by Anthony Chase
Multi-talented Jason Alexander sings Broadway tunes with the BPO
Jason Alexander is a major television star, beloved for his portrayal of George Costanza on NBC’s Seinfeld from 1989 to 1998, and ubiquitous on reruns ever since. Many know him as well for having appeared in more than 30 films.
What many people might not know is that he is also a Tony Award winning veteran of the Broadway stage, especially admired for his work in musicals. He will tap into this other aspect of his career when he performs an all Broadway program with the Buffalo Philharmonic Orchestra this Saturday, October 17th at 8 p.m. in Kleinhans Music Hall.
Alexander’s stage credits are substantial. He appeared in the original production of Stephen Sondheim’s short-lived but adored 1981 musical Merrily We Roll Along as well as in the 1984 John Kander / Fred Ebb / Terrence McNally musical The Rink, which starred Chita Rivera and Liza Minnelli. He played the older brother, Stanley, in Neil Simon’s 1986 Broadway Bound. He won his Tony Award for Jerome Robbins’ Broadway, a 1989 musical revue that required him to provide the narrative continuity (which he also wrote) and to play multiple roles from the legendary director/choreographer’s career each night. That performance also earned him the Drama Desk and Outer Critic Circle awards for Best Musical Actor. On Broadway, Nathan Lane starred as Max in Mel Brooks’ The Producers, but the triumphant Los Angeles production was headed by Jason Alexander, opposite Martin Short.
Alexander has been to Buffalo many times before.
“My cousin, Howard Simon is a local star!” exclaims Alexander. “He is the top sports caster in the Buffalo area! And I’m very proud of the young man. He is my little baby cousin.”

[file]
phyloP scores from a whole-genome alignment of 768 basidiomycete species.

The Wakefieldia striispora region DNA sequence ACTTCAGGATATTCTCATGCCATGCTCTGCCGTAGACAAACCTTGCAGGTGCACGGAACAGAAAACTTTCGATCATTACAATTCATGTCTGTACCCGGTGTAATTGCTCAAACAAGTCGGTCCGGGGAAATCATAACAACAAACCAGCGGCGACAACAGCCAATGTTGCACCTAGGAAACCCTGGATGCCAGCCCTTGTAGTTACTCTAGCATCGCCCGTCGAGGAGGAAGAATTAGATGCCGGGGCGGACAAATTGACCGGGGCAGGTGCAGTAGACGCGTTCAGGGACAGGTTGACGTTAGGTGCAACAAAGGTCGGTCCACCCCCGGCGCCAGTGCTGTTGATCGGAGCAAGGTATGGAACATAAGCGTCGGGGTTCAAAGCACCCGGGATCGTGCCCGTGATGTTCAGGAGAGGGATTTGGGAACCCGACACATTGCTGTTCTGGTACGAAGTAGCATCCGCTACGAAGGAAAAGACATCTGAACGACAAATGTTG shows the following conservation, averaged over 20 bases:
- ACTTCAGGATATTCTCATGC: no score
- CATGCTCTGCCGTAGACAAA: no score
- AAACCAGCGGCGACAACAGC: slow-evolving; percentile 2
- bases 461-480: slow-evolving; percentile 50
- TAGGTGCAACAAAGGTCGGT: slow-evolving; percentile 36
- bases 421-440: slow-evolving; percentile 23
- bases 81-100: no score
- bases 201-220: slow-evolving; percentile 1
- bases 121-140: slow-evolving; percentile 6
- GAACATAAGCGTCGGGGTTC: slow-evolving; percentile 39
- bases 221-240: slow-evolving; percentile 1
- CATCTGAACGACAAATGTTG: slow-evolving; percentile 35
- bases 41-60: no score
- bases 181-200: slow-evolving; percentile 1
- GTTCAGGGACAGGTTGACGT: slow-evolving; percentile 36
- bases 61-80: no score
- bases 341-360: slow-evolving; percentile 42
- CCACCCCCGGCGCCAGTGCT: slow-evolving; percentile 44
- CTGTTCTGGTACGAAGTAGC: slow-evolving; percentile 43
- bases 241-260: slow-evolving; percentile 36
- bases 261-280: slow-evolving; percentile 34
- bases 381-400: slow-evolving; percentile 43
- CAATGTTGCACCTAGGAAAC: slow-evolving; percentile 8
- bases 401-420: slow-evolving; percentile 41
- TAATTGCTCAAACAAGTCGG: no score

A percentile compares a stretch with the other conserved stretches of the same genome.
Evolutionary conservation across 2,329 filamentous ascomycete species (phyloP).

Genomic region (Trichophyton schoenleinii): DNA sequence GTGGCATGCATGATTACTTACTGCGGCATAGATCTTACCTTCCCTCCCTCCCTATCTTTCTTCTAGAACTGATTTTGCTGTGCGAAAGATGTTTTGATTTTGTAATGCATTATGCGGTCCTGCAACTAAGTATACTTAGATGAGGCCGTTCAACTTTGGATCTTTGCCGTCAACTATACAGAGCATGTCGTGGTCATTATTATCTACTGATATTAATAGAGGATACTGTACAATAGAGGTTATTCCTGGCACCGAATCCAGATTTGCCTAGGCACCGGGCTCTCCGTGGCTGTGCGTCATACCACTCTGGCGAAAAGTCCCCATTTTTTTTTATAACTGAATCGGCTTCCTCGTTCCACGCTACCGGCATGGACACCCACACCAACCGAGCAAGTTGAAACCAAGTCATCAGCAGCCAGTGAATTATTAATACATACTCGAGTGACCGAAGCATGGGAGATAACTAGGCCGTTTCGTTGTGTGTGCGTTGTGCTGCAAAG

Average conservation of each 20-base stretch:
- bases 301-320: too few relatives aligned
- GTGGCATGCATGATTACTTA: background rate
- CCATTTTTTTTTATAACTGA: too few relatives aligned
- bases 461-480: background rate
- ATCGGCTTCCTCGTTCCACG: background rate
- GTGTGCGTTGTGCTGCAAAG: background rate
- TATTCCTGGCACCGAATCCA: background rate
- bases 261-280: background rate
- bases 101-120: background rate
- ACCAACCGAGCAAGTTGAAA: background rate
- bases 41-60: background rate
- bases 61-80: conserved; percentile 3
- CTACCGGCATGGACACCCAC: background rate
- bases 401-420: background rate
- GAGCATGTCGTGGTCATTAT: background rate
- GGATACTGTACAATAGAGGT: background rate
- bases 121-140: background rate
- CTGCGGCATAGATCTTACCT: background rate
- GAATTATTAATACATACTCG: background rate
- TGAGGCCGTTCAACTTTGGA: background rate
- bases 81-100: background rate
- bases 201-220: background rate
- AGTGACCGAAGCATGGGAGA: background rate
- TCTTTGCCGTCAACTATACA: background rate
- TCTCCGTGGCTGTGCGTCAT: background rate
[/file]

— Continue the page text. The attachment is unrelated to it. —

Simon’s morning program on WGR, which he co-hosts with Jeremy White, is indeed the number one morning show among the coveted 25-54 male demographic.
“The age range between Howard, his two brothers and me was about five years,” Alexander explains, “so we were very close growing up. I know Buffalo very well. I filmed my first movie ever in North Tonawanda, and I have had occasion to return to the area many times.”
It is interesting to note that the movie to which Alexander refers was the 1981 “slasher” film, The Burning, which has attained cult status and is famed for being the first film produced by what would become Miramax.
The highlight of Alexander’s Broadway career is certainly his star turn in Jerome Robbins’ Broadway, a revue of moments from the great director/choreographer’s career that included numbers from some of Broadway’s greatest shows—Fiddler on the Roof, On the Town, A Funny Thing Happened on the Way to the Forum. Can we expect the star to recreate some of his award winning performance?
“The arc of this show is somewhat autobiographical,” confides Alexander, “and it is certainly all Broadway tunes, but amazingly it contains nothing from Jerome Robbins’ Broadway. I know that sounds shocking! But the songs I did in that show really need to be danced, and you know what? I can’t do it any more. And the songs in Jerome Robbins’ that I wasn’t in? Well,” he says with a laugh, “I couldn’t have danced those even when I was in my glorious twenties!”
There are enticing compensations for this omission.
“I will give you Merrily We Roll Along,” promises Alexander. “That show was an amazing experience for me, and I was so thrilled to have it. In some ways, the fact that it was not a big success was a valuable lesson about growing up as an artist. It is unfortunate that one of Sondheim’s most gorgeous scores is largely unknown, because the show has never had a production that really showcased its assets.”